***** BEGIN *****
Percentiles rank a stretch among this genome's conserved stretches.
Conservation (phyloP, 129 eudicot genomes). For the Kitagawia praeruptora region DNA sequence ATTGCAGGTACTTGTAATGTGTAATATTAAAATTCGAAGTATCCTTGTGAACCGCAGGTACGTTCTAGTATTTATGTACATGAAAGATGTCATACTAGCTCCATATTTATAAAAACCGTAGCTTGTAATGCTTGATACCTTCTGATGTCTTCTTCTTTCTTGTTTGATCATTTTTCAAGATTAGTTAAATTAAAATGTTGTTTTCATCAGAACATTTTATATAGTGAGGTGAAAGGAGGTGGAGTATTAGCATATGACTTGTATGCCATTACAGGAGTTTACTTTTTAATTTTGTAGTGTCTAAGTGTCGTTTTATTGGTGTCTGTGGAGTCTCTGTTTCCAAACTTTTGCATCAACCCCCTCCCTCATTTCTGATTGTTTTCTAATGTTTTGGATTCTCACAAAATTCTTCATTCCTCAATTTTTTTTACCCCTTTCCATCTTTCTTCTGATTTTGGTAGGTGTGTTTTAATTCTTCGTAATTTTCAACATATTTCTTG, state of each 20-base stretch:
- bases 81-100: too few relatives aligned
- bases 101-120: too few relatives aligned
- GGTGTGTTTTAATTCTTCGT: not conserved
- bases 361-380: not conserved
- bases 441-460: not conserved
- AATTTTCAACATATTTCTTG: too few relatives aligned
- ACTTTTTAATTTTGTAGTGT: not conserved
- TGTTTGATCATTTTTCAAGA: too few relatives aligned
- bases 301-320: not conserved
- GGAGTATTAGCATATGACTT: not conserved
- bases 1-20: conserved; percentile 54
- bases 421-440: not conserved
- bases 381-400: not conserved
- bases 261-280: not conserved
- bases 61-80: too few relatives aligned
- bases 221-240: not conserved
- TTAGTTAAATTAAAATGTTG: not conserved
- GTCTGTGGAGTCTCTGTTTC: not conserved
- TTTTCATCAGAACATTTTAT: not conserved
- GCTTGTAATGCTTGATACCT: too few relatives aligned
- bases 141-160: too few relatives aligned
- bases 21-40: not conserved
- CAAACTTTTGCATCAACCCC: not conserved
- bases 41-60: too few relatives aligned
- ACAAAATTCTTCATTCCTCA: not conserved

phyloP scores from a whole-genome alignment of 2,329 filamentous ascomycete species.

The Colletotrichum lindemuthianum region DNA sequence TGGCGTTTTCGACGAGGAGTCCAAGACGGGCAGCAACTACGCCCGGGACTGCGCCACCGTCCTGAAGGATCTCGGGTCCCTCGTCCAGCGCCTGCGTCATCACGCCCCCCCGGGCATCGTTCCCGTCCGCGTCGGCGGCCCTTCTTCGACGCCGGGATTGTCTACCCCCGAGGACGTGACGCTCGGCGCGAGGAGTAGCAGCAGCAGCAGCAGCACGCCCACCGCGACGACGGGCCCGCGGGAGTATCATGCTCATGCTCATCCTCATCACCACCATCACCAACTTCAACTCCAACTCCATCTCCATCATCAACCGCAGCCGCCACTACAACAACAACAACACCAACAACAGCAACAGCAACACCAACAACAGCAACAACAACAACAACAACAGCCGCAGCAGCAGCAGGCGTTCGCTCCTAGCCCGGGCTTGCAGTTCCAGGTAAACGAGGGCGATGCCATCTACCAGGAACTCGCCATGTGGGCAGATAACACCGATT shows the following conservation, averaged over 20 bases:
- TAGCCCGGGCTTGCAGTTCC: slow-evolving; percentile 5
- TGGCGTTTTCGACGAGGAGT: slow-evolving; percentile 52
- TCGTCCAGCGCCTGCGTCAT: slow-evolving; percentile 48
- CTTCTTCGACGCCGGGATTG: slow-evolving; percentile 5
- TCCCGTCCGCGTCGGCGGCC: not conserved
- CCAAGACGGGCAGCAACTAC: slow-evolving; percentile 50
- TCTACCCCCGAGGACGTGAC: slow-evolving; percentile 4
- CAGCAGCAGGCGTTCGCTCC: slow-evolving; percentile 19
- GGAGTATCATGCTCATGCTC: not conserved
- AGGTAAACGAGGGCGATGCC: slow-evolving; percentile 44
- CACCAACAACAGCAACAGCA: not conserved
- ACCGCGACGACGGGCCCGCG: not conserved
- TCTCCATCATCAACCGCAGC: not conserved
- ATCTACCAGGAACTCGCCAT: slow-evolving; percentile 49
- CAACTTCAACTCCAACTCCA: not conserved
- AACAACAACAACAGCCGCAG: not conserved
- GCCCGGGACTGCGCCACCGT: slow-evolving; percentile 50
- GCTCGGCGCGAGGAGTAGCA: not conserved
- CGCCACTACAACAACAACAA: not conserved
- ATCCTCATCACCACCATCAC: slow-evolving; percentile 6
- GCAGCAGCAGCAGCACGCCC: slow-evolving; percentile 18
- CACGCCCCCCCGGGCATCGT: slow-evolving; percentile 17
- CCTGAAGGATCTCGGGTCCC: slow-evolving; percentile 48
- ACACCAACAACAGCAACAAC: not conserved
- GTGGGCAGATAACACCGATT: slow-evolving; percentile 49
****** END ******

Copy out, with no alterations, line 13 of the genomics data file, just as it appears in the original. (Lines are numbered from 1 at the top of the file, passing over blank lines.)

- bases 1-20: conserved; percentile 54